Please join us Monday 11/14/22 from 6:30 pm to 8:00 pm MST (8:30 pm to 10:00 pm EST).
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Opening Prayer: The Memorare
REMEMBER, O most gracious Virgin Mary, that never was it known that anyone who fled to thy protection, implored thy help, or sought thy intercession was left unaided. Inspired with this confidence, I fly to thee, O Virgin of virgins, my Mother; to thee do I come; before thee I stand, sinful and sorrowful. O Mother of the Word Incarnate, despise not my petitions, but in thy mercy hear and answer me.
In the past, people used to carry cards in their wallets that read: “I am a Catholic. In case of accident, please call a Priest.” These days it might be wise to re-institute that practice. It may be wise to think about leaving a set of spiritual directives in the same way we leave medical directives for the hospital and for our families to follow.
Recently, while on a home visit, I found that one of our neighbors, growing up, had had a stroke and was placed in hospice. She was like a second Mom to the kids in the neighborhood. Her husband had already passed away, and so her two children were left to attend her. But one was unable to do much because of a long-standing drug problem, and the other only managed to see his Mother once because of anxiety issues and a fear of seeing his Mom “like that.” Neither child thought to call a priest, put a scapular on her, ask people for prayers, or do anything other than wait for her to die. They did not plan a funeral Mass for her but just a simple service at the funeral home, after which she was cremated. I was afraid to ask what they did with the ashes.
I took it upon myself to visit her several times, pray with her, put a scapular on her, call a priest to anoint her, and have Masses said for her. I did for her what I would want people to do for me, especially as one is about to step into eternity. Yet, this scenario is becoming increasingly frequent because grown children are no longer practicing their faith and do not think about the spiritual needs of their dying loved ones. Even those practicing the faith have fallen into the bad habit of neglecting the spiritual needs of both the dying and those who have already died. We put everyone in heaven, not remembering that many souls need the purifying fires of Purgatory. The saints tell us that the holy souls actually place themselves there to be worthy to stand before the purity and goodness of God’s spotless love for us. Once a soul experiences this all-encompassing love, there is nothing else they long for. And it is indeed heartless on our part to fail to help them.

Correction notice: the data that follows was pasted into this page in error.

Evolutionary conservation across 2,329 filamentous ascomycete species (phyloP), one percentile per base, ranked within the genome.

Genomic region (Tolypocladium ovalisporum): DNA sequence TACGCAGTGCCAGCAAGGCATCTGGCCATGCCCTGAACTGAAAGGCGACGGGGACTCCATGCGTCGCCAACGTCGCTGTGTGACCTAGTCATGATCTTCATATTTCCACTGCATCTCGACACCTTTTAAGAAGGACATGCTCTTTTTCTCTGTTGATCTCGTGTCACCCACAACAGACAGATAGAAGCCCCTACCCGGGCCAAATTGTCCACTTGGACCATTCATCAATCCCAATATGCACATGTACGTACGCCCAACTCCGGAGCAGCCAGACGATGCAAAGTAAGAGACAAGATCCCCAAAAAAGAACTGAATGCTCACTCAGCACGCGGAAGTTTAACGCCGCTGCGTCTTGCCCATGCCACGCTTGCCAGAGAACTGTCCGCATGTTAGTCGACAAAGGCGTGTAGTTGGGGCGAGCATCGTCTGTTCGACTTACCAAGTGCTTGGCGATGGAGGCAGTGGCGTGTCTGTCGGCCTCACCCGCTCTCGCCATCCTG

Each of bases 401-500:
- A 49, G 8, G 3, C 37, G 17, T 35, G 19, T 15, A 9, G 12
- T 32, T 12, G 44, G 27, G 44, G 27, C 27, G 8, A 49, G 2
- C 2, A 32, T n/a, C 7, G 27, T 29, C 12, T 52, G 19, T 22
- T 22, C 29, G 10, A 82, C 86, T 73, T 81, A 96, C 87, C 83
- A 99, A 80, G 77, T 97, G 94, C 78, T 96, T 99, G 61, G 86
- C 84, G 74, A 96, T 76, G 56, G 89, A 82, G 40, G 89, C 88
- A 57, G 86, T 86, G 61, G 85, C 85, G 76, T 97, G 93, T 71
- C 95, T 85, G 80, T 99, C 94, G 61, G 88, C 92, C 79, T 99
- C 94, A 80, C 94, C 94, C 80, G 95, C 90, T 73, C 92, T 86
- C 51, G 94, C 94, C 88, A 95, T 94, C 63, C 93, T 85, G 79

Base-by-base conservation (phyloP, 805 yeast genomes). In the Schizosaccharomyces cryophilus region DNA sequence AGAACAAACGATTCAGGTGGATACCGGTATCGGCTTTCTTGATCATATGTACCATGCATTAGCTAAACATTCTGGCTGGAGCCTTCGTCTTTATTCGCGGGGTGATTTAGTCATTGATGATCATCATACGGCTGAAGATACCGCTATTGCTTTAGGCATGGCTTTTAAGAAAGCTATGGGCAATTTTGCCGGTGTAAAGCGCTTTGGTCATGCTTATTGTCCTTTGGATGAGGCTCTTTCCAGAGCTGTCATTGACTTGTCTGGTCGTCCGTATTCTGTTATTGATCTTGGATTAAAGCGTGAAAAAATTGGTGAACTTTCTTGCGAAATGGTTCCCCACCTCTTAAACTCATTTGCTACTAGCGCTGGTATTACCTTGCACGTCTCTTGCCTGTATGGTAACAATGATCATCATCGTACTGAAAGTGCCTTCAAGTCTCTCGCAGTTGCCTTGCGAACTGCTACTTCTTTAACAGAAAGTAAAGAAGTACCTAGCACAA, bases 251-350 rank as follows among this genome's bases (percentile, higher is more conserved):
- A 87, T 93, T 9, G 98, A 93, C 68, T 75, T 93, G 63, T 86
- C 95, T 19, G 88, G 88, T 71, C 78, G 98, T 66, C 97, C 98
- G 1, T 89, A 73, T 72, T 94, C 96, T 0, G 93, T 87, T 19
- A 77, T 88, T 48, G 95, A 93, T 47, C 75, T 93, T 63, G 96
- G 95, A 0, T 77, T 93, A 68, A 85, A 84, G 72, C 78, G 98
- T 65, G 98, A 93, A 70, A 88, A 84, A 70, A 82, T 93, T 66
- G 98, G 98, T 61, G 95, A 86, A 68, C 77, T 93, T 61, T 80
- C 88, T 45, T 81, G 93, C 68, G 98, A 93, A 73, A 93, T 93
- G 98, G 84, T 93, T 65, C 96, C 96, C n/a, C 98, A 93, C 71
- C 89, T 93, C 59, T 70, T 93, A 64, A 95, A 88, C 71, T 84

Maria Simma, a mystic who received many visits from the souls in Purgatory, said the biggest complaint of the souls who came to her asking for prayers was that their families, their relatives forgot about them and never had prayers or Masses said for them. Sometimes all they needed was one or two Masses so they could be released and finally be with God in heaven, their one overwhelming and burning desire. Maria felt it was, at the least, neglectful on our part and, at the most, cruel to forget them this way since what they suffer in Purgatory is so much greater than we can imagine, and we can so quickly obtain relief and deliverance for them. They cannot help themselves because the time for meriting is passed. But we can help them from here. And they are so grateful that in turn they do much to assist us in return by obtaining special graces for us.
Do not forget to pray for the Holy Souls who are detained in Purgatory from their final beatitude. And seriously consider leaving instructions for your own passing, for Masses and prayers to be said. Nothing will go to waste. If our relatives or we no longer need prayer, Our Lady will apply them to other needy souls. And they will express their everlasting gratitude by imploring all the graces needed in our own lives.
Remember that arriving promptly and unerringly at a destination often depends on the directions we give and receive. This will apply in eternity just as it does here and now.
Questions for silent reflection:
- Do you have a clear idea of what you would like to have in place for your own transition into eternity? Have you written it down and shared it so that it is implemented at the proper time?
- How do you think about Purgatory? Do you think you can avoid it? Or do you see it as inevitable?
- Praying and offering things up for the Holy Souls is an act of charity for which they are very grateful and will offer assistance in return. Choose at least one prayer or practice to do for them daily.
- Do you pray regularly and have Masses said for your own deceased relatives and ancestors?
Some additional prayers that can be used:
- When blessing oneself with Holy Water: “By this holy water and Thy Precious Blood, cleanse me of my sins Dear Lord and deliver and relieve the Holy Souls in Purgatory.”
- According to tradition, St. Gertrude the Great was told by Our Lord that each time she piously recited the following prayer, it would release 1,000 souls (or a vast number) from their suffering in purgatory
- “Eternal Father, I offer You the most precious blood of thy Divine Son, Jesus, in union with the Masses said throughout the world today, for all the Holy Souls in Purgatory, for sinners everywhere, for sinners in the universal Church, for those in my own home, and in my family. Amen.”
Thank you for visiting us. May God Bless you in abundance.